Dear Wayne Hermsen,
We write regarding the recent decision to remove the book Sari Says: The Real Dirt on Everything from Sex to School, by Sari Locker. We believe this is a classic case of censorship and urge you to reconsider. It seems clear that the removal of the book was based on objections to its content, which is impermissible under the First Amendment. As the Supreme Court said in Board of Education v. Pico, the constitution does not permit "officially prescribed orthodoxy" which limits what people may read, think, speak, or say.
We understand that Sari Says was initially ordered based on the positive reviews the book received, and that it met the criteria that form the basis for the library's collection development policy. Having already made it into the library's catalog system, the book was then ordered returned to the publisher after a complaint by a library staff member who objected to the book's content. Sari Says had already been deemed appropriate by the young adult librarian, and was also approved by the library director, two individuals with much experience at judging the suitability of reading material.
At a minimum, the Library Board has an obligation to articulate legitimate grounds for its decisions, something they could not plausibly do without having read the book. The book is in fact well regarded by professional journals, parents, and young readers alike. A mother writing an Amazon.com review describes the book as a "fantastic read for teens . . . I recommend it highly for any teen or parent." She also notes that the book provided her daughter with vital information, such as how to communicate better with her. The School Library Journal describes Locker, the advice columnist for Teen People magazine, as "among the best at providing clear, nonjudgmental answers" for her readers. Moreover, it applauds Locker for considering the emotional aspects of sex and discussing possible health risks. A young reader remarked, "Sari must be reading my mind," saying that Locker's ability to relate to her readers enables them to confront problems such as shyness and become more confident in themselves.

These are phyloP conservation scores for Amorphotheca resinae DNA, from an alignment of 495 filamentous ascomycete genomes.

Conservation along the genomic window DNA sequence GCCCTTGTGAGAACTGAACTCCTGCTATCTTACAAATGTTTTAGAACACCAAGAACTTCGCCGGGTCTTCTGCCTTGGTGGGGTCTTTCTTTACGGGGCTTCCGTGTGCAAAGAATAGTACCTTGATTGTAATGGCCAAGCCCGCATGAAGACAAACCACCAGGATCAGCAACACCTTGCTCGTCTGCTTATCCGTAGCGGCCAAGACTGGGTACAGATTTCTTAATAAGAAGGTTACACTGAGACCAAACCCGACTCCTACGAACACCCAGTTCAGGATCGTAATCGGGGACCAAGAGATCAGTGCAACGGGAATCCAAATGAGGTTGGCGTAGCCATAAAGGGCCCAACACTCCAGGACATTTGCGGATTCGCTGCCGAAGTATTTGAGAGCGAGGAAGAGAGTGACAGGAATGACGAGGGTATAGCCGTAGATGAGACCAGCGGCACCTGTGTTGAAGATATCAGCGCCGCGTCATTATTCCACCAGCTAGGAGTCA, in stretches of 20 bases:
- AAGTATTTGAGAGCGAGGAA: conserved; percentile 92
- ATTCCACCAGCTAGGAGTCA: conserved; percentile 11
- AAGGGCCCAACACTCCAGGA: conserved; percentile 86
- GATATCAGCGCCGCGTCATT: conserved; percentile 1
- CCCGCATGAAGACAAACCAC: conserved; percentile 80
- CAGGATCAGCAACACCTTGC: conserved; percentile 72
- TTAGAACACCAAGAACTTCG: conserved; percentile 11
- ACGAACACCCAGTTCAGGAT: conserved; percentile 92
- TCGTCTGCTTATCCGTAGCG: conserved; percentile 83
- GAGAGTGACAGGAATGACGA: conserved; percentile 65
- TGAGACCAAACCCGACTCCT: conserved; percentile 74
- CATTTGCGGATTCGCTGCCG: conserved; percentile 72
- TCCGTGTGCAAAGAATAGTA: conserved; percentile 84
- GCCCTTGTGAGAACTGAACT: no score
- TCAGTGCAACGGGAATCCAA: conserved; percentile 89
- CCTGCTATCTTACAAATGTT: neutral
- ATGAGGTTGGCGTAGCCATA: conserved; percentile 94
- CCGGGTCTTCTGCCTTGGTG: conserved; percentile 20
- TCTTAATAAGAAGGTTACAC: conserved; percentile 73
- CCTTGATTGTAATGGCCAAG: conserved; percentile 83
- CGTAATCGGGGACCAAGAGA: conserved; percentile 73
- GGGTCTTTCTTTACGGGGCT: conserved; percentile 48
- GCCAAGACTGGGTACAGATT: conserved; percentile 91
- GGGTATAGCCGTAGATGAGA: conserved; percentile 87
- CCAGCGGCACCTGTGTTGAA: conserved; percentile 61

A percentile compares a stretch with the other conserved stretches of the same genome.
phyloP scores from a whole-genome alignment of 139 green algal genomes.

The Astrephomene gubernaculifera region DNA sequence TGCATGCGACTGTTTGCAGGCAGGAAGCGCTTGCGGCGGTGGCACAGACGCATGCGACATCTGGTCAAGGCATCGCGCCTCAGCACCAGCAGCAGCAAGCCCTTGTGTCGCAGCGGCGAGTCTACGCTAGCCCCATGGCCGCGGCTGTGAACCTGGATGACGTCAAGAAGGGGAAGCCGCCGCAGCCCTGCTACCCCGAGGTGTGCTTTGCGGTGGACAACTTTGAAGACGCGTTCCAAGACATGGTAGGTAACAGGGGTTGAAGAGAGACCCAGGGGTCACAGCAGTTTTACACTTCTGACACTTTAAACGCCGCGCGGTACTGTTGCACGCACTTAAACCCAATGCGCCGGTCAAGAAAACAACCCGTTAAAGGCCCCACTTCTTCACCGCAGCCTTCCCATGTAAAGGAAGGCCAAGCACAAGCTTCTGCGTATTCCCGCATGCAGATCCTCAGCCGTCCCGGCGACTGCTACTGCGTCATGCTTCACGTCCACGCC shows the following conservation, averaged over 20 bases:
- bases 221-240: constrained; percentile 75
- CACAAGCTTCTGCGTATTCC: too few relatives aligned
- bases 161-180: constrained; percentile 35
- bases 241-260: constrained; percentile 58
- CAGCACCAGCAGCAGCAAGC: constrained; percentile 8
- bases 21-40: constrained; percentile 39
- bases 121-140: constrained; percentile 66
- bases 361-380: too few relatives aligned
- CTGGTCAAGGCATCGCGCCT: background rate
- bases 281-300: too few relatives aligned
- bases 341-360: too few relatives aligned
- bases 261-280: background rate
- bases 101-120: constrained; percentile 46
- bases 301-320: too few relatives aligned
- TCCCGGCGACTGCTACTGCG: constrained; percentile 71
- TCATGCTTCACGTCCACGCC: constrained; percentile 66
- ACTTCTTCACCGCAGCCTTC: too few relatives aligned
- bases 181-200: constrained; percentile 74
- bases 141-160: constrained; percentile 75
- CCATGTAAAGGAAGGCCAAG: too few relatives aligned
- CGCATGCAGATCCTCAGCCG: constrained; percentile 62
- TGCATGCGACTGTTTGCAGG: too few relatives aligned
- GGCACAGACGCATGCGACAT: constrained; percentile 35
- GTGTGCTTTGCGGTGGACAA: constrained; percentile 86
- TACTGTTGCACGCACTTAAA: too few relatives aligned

An objection to the book because of its sexual content not only fails to consider the book as a whole, but also ignores the library's obligation to serve all kinds of readers, including those who seek access to information about sex. The one chapter of the book exclusively devoted to that topic is factual and objective and an appropriate resource for a public library. A common misunderstanding is that 'community standards' justifies removing books with sexual or other potentially controversial content. In First Amendment law, however, "community standards" is one factor in determining whether material is obscene and would not authorize removal of otherwise legal material targeted for its content.
The July 10 decision to use the word "return" when describing the removal of the book is a change only in semantics, with no implications for the constitutionality of the Board's actions. The book had been ordered, received, and catalogued by the library, and was awaiting its display on the shelves; it was taken off the floor, packed up, and shipped back to the publisher only after complaints about its content and message. Whether termed a removal or a return, these acts are judged by constitutional standards.
The book is now unavailable to all readers, including adults. Whatever arguments might be advanced to justify denying minors access to non-obscene sexual content are inadequate to deny adults access to legal materials. As the Supreme Court has repeated on numerous occasions, "The level of discourse reaching a mailbox simply cannot be limited to that which would be suitable for a sandbox."
We strongly urge you to protect the rights of all readers to read and think freely, and to reject the notion that the choices made by any one reader may be imposed on any other. By reinstating the book you will demonstrate respect for your readers and their choices, for the professionalism of the librarians who serve the reading public, and for the First Amendment and its importance to a pluralistic democratic society.
Joan E. Bertin, Executive Director
National Coalition Against Censorship